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Cygni
Nov 12, 2005

raring to post



its fine the way it is

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TheJeffers
Jan 31, 2007



Count me as another reader who doesn't favor consolidation.

Craptacular!
Jul 9, 2001

Fuck the DH


Itís the right move. For some reason people post about the other company sneeringly in both threads anyway. Yet if you ask, ďwhy do we allow middle school console style fanboy sniping in CPU threads that we wouldnít tolerate on any other number of topics,Ē you basically get shut down by partisans who enjoy partisan red meat.

Also itís not like either thread is immunized against disingenuous trolling so letís just have CPU Discussion General. People think itís the apocalypse, but the apocalypse is already here.

Edit: One reason Iíd be okay keeping it the way it is would be because the naming comventions for chipsets etc are so similar.

Craptacular! fucked around with this message at Aug 10, 2018 around 19:53

SwissArmyDruid
Feb 14, 2014



Potato Salad posted:

It's been discussed before--and if memory serves me right--with positive responses.

u focking wot m8

GRINDCORE MEGGIDO posted:

SwissArmyDruid" post="480154235 posted:

Combined thread never, we'd get into way too many loving fights.

Let them look down their noses over there, and us laughing our asses off at their continued mismanagement at the C-level over here.

I thought for a long time that the threads being merged would own, but I totally agree with this now.

Measly Twerp posted:

I mean, of course things are going to go bad posting about AMD in the Intel thread, but there's less reason to be lovely if it's just the CPU thread.

Anime Schoolgirl posted:

it would actually legitimately own just not in a productive way

we'd have x86 thunderdome and people being constantly probated like pre-D&D fishmech

SwissArmyDruid fucked around with this message at Aug 10, 2018 around 20:09

LRADIKAL
Jun 10, 2001

A Very Useful Person

Fun Shoe

Join the threads up. Fanboy babies already "ruin" both threads individually.

Sent from my iPad
Jun 19, 2000



finally a thread I, a Cyrix fanboy, will feel welcome in

dont be mean to me
May 2, 2007

I'm interplanetary, bitch
Let's go to Mars




Sent from my iPad posted:

finally a thread I, a Cyrix fanboy, will feel welcome in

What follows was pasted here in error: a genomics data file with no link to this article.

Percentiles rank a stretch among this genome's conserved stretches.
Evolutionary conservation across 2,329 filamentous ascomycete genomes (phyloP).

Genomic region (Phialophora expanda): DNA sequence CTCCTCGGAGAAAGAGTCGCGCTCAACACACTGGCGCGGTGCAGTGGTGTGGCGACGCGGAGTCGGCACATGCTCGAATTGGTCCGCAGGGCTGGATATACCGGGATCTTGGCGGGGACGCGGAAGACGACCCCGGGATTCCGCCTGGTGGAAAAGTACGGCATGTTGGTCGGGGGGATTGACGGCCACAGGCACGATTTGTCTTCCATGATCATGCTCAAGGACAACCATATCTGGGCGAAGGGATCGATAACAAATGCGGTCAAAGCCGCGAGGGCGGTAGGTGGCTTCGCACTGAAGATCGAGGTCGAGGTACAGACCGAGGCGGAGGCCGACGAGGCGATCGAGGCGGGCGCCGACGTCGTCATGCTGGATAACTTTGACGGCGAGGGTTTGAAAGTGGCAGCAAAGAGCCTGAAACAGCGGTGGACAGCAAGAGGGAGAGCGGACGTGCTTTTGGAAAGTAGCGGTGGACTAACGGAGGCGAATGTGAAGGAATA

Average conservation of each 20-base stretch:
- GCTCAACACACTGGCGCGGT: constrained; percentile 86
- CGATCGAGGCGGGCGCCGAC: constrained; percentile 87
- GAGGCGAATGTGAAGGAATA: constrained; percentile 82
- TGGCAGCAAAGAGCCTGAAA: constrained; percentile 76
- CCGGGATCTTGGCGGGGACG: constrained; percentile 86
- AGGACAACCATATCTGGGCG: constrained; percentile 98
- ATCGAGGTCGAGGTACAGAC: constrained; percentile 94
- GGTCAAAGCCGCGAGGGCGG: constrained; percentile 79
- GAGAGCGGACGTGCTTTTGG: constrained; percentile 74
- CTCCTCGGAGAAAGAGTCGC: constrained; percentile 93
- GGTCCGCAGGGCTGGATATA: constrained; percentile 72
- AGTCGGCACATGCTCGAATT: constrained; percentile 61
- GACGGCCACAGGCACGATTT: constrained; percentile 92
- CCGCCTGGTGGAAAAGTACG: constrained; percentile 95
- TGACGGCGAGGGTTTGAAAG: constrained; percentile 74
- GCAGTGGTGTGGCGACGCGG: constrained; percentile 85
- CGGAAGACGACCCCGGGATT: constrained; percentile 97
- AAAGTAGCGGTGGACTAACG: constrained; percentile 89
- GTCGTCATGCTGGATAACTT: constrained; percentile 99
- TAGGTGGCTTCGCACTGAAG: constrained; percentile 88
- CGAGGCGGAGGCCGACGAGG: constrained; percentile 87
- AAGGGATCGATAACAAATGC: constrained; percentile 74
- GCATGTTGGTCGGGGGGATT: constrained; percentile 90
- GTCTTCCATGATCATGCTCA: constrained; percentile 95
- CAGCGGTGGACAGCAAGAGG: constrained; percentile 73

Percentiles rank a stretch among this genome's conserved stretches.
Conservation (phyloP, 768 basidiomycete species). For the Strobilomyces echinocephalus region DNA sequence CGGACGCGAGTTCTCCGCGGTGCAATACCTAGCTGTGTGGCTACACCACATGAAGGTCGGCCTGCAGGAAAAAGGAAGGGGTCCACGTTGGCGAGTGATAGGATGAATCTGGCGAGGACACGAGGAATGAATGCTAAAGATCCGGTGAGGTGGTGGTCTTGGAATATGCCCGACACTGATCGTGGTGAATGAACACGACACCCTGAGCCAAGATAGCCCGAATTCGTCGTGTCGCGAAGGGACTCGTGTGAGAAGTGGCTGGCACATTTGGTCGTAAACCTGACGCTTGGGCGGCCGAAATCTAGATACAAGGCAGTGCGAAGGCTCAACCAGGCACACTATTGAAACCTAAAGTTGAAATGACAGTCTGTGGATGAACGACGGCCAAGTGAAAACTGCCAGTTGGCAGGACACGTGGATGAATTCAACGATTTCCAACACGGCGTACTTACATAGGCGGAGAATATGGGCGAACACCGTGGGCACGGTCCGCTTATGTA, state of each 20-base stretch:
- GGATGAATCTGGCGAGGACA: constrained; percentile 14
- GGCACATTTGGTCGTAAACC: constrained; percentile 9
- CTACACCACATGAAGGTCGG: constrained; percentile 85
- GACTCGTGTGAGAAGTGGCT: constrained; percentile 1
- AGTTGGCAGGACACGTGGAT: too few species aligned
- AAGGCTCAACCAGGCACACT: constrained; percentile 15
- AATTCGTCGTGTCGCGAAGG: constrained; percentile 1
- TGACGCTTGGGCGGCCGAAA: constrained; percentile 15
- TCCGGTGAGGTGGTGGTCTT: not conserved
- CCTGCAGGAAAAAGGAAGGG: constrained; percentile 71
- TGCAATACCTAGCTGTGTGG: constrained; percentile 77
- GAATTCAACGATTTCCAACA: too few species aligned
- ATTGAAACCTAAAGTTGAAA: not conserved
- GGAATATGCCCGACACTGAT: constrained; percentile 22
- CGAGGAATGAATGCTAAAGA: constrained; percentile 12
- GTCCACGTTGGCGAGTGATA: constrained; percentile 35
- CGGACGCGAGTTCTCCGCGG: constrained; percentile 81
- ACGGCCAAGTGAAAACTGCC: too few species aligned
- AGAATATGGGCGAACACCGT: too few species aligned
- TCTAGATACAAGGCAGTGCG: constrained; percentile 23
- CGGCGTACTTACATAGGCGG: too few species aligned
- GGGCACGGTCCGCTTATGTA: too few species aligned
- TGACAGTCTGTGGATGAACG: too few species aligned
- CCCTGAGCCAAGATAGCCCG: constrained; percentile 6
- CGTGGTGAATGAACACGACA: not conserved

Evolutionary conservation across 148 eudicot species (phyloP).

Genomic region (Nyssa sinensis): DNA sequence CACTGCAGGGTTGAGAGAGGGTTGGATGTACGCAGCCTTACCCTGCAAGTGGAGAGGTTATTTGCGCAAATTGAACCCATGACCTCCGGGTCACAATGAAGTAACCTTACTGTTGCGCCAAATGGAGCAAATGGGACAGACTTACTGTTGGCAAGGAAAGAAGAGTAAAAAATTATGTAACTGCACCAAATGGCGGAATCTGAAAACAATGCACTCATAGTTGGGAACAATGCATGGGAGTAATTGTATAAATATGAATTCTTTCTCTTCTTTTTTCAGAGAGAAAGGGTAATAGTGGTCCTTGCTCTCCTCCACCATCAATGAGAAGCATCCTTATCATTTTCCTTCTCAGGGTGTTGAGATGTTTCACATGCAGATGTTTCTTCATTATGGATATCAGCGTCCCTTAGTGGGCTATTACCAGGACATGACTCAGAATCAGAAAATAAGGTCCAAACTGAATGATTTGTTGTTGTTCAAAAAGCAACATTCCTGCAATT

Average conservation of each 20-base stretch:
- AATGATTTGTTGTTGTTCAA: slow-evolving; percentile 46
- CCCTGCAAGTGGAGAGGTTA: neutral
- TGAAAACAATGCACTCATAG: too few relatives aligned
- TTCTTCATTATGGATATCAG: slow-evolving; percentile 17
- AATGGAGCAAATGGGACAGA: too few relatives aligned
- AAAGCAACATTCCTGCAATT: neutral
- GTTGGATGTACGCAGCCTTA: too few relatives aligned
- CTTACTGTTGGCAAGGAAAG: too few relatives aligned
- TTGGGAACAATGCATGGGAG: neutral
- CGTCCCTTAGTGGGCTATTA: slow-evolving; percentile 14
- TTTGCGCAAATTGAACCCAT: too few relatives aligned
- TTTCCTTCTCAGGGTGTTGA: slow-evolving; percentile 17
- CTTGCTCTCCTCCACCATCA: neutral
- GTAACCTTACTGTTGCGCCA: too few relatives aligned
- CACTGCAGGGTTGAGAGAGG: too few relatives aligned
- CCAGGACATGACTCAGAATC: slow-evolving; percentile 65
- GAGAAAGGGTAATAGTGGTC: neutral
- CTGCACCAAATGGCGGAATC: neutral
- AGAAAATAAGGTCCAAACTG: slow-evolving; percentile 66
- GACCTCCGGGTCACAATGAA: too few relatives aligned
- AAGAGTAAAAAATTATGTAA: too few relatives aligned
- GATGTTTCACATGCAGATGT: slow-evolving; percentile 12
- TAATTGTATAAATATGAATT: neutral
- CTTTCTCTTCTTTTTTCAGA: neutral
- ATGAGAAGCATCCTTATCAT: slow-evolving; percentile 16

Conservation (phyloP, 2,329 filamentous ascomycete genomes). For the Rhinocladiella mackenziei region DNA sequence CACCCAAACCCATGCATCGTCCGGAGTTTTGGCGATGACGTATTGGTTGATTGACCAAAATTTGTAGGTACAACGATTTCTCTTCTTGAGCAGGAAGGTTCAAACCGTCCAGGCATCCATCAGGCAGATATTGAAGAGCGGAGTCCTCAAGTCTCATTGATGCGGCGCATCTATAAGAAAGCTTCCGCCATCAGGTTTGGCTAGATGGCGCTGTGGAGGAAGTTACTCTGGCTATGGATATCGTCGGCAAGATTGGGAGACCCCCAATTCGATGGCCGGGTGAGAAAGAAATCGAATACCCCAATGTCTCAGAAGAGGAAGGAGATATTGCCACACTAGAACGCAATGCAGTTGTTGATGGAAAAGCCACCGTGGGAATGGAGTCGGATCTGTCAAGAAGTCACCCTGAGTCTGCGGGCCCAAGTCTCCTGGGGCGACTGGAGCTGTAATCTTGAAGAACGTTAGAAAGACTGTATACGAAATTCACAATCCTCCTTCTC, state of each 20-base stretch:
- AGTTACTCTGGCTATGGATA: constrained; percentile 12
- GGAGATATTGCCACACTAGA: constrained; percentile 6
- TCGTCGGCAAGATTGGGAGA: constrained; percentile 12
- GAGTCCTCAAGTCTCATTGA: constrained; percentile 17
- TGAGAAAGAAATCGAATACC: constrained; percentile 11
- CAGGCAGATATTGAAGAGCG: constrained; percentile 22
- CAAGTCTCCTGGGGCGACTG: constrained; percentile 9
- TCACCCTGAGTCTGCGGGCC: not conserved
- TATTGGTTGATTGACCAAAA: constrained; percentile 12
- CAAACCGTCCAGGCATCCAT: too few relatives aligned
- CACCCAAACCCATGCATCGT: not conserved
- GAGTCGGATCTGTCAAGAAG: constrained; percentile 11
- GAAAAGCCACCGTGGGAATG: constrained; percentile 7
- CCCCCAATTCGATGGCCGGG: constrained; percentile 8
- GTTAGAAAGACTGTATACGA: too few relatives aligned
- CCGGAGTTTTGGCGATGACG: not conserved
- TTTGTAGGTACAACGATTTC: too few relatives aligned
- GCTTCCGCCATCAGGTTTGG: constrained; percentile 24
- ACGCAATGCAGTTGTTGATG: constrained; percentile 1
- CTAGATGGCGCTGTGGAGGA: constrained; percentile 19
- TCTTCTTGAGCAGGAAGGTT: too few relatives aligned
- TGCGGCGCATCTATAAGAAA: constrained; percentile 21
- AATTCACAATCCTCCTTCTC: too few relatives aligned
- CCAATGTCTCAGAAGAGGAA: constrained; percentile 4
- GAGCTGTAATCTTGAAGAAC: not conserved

the gently caress

Craptacular!
Jul 9, 2001

Fuck the DH


Thinking I should sell my 3770K, Z77 board, and 16GB DDR3 because the 120mm AIO is beginning to be Still Working But Too Old, and I donít want to invest in new cooling for it. And as was mentioned in the other thread, people still pay good money for top-of-class components for a generation.

My thought is of getting a B450 board and a used 1600 on stock cooling until 8-core Zen2 appears and then swap it for that and a big rear end 240/280 cooler.

Thoughts? I know someone will shout about VRMs but the MSI boards seem to be well made and I have my eye on the B450M Mortar, since itís the only option for a white board and an all white mATX design is kinda what Iím hyped up for.

Stanley Pain
Jun 16, 2001

Bit. Trip. RIP.


Potato Salad posted:

x86 CPUs: The Intel/AMD Thread

It's been discussed before--and if memory serves me right--with positive responses. Nobody pulled the trigger.

If there are no serious objections, at 00:00 UTC Sunday 12 August 2018 (8 PM Saturday EST), AMD will acquire Intel (or something similarly improbable and official sounding) and I'll petition a mod to close the separate CPU threads.

Only if the thread is moved to and stays in the POS.

GRINDCORE MEGGIDO
Aug 22, 2004



Potato Salad posted:

x86 CPUs: The Intel/AMD Thread

It's been discussed before--and if memory serves me right--with positive responses. Nobody pulled the trigger.

If there are no serious objections, at 00:00 UTC Sunday 12 August 2018 (8 PM Saturday EST), AMD will acquire Intel (or something similarly improbable and official sounding) and I'll petition a mod to close the separate CPU threads.

I started writing an op months ago, it grew to a monster size. You're prolly going to want to get people in both threads to agree on a new op's content before petitioning a mod, surely?

For a long time nothing happened in x86 land and it seemed like a good idea, but as more new tech started popping up I lost interest.

Jawn or someone posting a new extra thread about CPU hardware design and production would make me happy. I would love the rear end out of a thread about that.
CPU hardware news from x86 / arm / power / all in one place could be cool AF.

GRINDCORE MEGGIDO fucked around with this message at Aug 10, 2018 around 22:03

B-Mac
Apr 21, 2003
I'll never catch "the gay"!

Craptacular! posted:

Thinking I should sell my 3770K, Z77 board, and 16GB DDR3 because the 120mm AIO is beginning to be Still Working But Too Old, and I donít want to invest in new cooling for it. And as was mentioned in the other thread, people still pay good money for top-of-class components for a generation.

My thought is of getting a B450 board and a used 1600 on stock cooling until 8-core Zen2 appears and then swap it for that and a big rear end 240/280 cooler.

Thoughts? I know someone will shout about VRMs but the MSI boards seem to be well made and I have my eye on the B450M Mortar, since itís the only option for a white board and an all white mATX design is kinda what Iím hyped up for.

The b450 MSI tomahawk seems to be the best vrm out of the b450 boards.

Khorne
May 1, 2002

Goonstone Champ x2

Sent from my iPad posted:

finally a thread I, a Cyrix fanboy, will feel welcome in
Are you a big enough fanboy to know that they are kind of the company AMD made a deal with in China so the chinese market has epyc/zen clones made by a chinese company?